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Mpox Information Center

July 25, 2023

Monkeypox microscopic image

Elsevier's free resource for clinical information and research on the mpox virus

Caption: Monkeypox virus (©

Note: In line with WHO ending the Public Health Emergency of International Concern for Mpox on 11 May 2023, Mpox-related content published up until July 2023 will remain freely available.

Mpox — a zoonotic viral disease endemic to western and central Africa — has become a public health emergency of international concern. It's spread via direct contact, respiratory droplets, and contaminated materials and surfaces. Mpox is caused by the mpox virus, which belongs to the Orthopoxvirus genus of the Poxviridae family; other members of Orthopoxvirus include variola virus (which causes smallpox), vaccinia virus (used in smallpox vaccines), cowpox virus, and various other animal poxviruses. Mpox classically presents with rash, fever, lymphadenopathy, and a clinical course similar to that of smallpox but milder; case fatality rates of 3% to 6% have been reported in African countries where the disease is endemic, and Brazil, Spain and India have reported the first mpox deathsopens in new tab/window outside of endemic countries.

This information, from ClinicalKey, is available in Elsevier's Mpox Healthcare Hubopens in new tab/window — one of various resources we are offering here for clinicians, researchers and public health officials.

Clinical information

To help healthcare professionals respond to the outbreak, Elsevier has created the Mpox Healthcare Hub. Here you will find evidence-based clinical resources, including clinical overviews, patient education and drug monographs.


Elsevier and the Lancet Mpox content collections

We identified Mpox-related articles from Elsevier, Cell Press and The Lancet, along with Mpox-related book chapters, and made them freely available on ScienceDirectopens in new tab/window and via The Lancetopens in new tab/window for the duration of the crisis. We also made this collection available as a machine-readable corpus to enable advanced discovery methods and identification of patterns and relationships in data (text and data mining).

Additionally, we collaborated with the World Health Organization (WHO) and the National Library of Medicine (NLM) to make this content rapidly and freely available to global research and health communities as well as the general public from Pubmed Central (PMC) at PMC Mpox Collectionopens in new tab/window, including for text and data mining via the PMC Open Access Subsetopens in new tab/window.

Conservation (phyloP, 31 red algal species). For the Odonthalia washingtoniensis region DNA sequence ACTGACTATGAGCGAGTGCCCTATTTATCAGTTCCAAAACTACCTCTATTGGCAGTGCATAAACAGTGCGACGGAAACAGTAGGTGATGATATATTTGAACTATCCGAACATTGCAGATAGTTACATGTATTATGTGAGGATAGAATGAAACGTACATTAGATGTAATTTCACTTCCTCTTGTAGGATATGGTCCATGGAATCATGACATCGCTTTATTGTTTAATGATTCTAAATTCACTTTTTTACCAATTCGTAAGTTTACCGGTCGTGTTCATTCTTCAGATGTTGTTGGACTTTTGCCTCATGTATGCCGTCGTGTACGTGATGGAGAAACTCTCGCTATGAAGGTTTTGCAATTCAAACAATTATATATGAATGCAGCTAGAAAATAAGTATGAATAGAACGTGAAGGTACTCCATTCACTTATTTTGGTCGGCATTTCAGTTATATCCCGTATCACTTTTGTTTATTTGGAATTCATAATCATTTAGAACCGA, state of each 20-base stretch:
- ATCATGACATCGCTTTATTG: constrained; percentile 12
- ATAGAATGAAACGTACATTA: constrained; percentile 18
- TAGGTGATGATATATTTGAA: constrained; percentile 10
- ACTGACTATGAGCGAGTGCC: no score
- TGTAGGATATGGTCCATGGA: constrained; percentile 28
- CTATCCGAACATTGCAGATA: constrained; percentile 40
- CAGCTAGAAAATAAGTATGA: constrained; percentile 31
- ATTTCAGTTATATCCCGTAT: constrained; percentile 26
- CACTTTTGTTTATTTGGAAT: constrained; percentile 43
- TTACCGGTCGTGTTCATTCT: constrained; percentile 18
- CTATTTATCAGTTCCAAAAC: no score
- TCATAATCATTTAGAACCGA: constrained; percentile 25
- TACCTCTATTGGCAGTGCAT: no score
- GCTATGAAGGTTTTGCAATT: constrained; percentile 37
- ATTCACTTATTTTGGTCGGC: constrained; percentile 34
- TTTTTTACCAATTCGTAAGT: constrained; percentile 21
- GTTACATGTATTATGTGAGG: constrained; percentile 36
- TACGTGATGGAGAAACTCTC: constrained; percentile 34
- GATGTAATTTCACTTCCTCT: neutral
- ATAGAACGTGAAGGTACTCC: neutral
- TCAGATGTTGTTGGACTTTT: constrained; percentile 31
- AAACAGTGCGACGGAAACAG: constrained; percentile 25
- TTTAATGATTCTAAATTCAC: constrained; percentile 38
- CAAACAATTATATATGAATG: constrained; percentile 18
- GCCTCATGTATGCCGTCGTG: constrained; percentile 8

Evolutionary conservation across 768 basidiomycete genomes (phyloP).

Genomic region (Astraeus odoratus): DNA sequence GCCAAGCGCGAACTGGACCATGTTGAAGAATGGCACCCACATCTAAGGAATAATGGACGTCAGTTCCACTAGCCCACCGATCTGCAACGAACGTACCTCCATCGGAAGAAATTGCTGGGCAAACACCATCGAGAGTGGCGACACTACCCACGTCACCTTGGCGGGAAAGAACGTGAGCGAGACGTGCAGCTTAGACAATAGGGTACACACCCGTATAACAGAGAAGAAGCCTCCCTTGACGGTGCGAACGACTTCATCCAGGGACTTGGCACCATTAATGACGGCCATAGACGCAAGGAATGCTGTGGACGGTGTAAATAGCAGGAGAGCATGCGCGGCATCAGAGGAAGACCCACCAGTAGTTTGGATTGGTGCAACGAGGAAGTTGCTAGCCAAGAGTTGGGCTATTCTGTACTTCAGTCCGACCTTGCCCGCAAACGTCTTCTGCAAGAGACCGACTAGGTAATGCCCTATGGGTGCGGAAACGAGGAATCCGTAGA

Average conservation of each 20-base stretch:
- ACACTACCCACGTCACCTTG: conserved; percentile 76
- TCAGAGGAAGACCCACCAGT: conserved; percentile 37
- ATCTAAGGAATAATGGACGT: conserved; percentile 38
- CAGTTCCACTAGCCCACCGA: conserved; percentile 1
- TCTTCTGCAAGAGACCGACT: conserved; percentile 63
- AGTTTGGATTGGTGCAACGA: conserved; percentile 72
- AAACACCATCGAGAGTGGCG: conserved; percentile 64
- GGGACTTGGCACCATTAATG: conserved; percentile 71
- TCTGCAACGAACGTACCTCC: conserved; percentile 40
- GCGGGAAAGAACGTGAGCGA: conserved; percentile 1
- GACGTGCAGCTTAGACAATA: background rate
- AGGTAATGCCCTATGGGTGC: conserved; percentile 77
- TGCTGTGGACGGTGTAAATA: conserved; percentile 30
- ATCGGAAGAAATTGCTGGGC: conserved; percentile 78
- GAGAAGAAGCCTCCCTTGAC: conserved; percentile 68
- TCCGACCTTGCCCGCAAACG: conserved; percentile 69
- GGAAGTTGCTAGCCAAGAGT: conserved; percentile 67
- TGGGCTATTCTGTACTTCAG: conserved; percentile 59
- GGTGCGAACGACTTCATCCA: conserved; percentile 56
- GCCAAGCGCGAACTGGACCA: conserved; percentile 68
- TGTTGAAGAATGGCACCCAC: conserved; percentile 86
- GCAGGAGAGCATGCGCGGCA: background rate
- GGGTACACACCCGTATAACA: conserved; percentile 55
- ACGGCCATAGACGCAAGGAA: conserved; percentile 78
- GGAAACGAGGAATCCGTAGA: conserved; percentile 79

In line with WHO ending the Public Health Emergency of International Concern for Mpox on 11 May 2023, Mpox-related content published up until July 2023 will remain freely available. This content is available both via Elsevier’s websites, as well as via PMC whom we allow to retain this content in perpetuity under the terms of the original licenses.

Here are some example articles:

Early-stage research on SSRN’s Mpox Hub

Rapidly evolving healthcare emergencies necessitate the quick dissemination of research. SSRNopens in new tab/window — Elsevier’s platform for the rapid worldwide dissemination of early-stage research — is committed to making authors' Mpox-related preprints available immediately. Their Mpox Hubopens in new tab/window provides a curated view into new early-stage research to help researchers, public health authorities, clinicians and the public understand, contain, navigate, and manage the current outbreak. By presenting insights from many disciplines, they hope to inform the ongoing conversation about the Mpox virus.

Research on SSRN is free to download and upload. It is important to note that these preprints have not benefited from the pivotal role of the peer-review process, which validates and improves the quality of final published journal articles.

Monkeypox on a dish

Mpox datasets on Mendeley Data

We have selected datasets indexed by the Data Monitor search engine on the 2022 Mpox outbreak to make it easier to find potentially relevant datasets for this topic.

Public health

Here, you will find guidance and commentary from experts along with official guidance from major health organizations. For research on public health, see the research section of this article.

What do HIV and COVID-19 have to do with Mpox?

As Mpox spreads, what lessons can we apply from the last two pandemics? Elsevier author Prof Rodney Rohde of Texas State University — a microbiologist and infectious disease expert — weighs in. Read his editorial

Rodney Rohde at TSU Lab

Lancet podcast

What’s happening with mpox in Africa? Why wasn’t Mpox tackled when we had the chance? What will the PHEIC declaration change? For this episode of The Lancet Voiceopens in new tab/window, Prof Yap Boum, Epicentre Representative for Africa, the research arm of Medecins sans Frontières, joins Gavin Cleaver and guest host Dr Miriam Lewis Sabin, North American Executive Editor of The Lancet.

The Lancet Voice logo